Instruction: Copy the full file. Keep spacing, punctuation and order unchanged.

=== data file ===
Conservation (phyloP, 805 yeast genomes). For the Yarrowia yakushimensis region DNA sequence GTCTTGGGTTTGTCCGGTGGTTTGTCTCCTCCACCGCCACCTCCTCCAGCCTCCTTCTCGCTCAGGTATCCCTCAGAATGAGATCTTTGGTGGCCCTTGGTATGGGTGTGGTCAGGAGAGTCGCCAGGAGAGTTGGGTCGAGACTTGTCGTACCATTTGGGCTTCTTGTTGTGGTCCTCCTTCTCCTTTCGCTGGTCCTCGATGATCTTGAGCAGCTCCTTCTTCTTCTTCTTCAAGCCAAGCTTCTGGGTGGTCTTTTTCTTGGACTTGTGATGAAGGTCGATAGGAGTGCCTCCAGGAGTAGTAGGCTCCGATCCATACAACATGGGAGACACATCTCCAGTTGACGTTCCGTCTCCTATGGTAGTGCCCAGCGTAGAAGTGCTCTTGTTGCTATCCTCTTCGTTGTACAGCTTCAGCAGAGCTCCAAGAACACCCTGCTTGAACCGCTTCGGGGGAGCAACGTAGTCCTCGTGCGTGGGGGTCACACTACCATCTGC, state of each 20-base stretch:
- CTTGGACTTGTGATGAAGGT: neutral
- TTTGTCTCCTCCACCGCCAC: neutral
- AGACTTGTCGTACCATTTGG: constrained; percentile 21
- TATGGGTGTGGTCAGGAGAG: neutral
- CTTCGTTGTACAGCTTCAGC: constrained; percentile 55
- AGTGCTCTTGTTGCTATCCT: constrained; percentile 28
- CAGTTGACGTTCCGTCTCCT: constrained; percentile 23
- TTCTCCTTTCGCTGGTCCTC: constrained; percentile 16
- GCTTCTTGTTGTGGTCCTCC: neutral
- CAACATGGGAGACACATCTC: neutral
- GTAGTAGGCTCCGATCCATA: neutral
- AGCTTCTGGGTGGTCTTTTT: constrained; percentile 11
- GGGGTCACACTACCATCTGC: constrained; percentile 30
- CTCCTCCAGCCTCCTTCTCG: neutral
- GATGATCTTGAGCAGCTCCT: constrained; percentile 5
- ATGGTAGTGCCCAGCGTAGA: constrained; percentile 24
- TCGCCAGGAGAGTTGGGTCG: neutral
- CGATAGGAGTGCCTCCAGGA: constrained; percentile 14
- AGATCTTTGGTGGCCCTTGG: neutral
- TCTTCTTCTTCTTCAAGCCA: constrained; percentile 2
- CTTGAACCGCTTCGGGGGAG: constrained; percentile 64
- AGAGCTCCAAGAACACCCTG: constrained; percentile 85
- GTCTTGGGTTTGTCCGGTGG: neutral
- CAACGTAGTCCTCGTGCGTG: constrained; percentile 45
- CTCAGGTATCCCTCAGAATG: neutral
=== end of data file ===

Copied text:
Conservation (phyloP, 805 yeast genomes). For the Yarrowia yakushimensis region DNA sequence GTCTTGGGTTTGTCCGGTGGTTTGTCTCCTCCACCGCCACCTCCTCCAGCCTCCTTCTCGCTCAGGTATCCCTCAGAATGAGATCTTTGGTGGCCCTTGGTATGGGTGTGGTCAGGAGAGTCGCCAGGAGAGTTGGGTCGAGACTTGTCGTACCATTTGGGCTTCTTGTTGTGGTCCTCCTTCTCCTTTCGCTGGTCCTCGATGATCTTGAGCAGCTCCTTCTTCTTCTTCTTCAAGCCAAGCTTCTGGGTGGTCTTTTTCTTGGACTTGTGATGAAGGTCGATAGGAGTGCCTCCAGGAGTAGTAGGCTCCGATCCATACAACATGGGAGACACATCTCCAGTTGACGTTCCGTCTCCTATGGTAGTGCCCAGCGTAGAAGTGCTCTTGTTGCTATCCTCTTCGTTGTACAGCTTCAGCAGAGCTCCAAGAACACCCTGCTTGAACCGCTTCGGGGGAGCAACGTAGTCCTCGTGCGTGGGGGTCACACTACCATCTGC, state of each 20-base stretch:
- CTTGGACTTGTGATGAAGGT: neutral
- TTTGTCTCCTCCACCGCCAC: neutral
- AGACTTGTCGTACCATTTGG: constrained; percentile 21
- TATGGGTGTGGTCAGGAGAG: neutral
- CTTCGTTGTACAGCTTCAGC: constrained; percentile 55
- AGTGCTCTTGTTGCTATCCT: constrained; percentile 28
- CAGTTGACGTTCCGTCTCCT: constrained; percentile 23
- TTCTCCTTTCGCTGGTCCTC: constrained; percentile 16
- GCTTCTTGTTGTGGTCCTCC: neutral
- CAACATGGGAGACACATCTC: neutral
- GTAGTAGGCTCCGATCCATA: neutral
- AGCTTCTGGGTGGTCTTTTT: constrained; percentile 11
- GGGGTCACACTACCATCTGC: constrained; percentile 30
- CTCCTCCAGCCTCCTTCTCG: neutral
- GATGATCTTGAGCAGCTCCT: constrained; percentile 5
- ATGGTAGTGCCCAGCGTAGA: constrained; percentile 24
- TCGCCAGGAGAGTTGGGTCG: neutral
- CGATAGGAGTGCCTCCAGGA: constrained; percentile 14
- AGATCTTTGGTGGCCCTTGG: neutral
- TCTTCTTCTTCTTCAAGCCA: constrained; percentile 2
- CTTGAACCGCTTCGGGGGAG: constrained; percentile 64
- AGAGCTCCAAGAACACCCTG: constrained; percentile 85
- GTCTTGGGTTTGTCCGGTGG: neutral
- CAACGTAGTCCTCGTGCGTG: constrained; percentile 45
- CTCAGGTATCCCTCAGAATG: neutral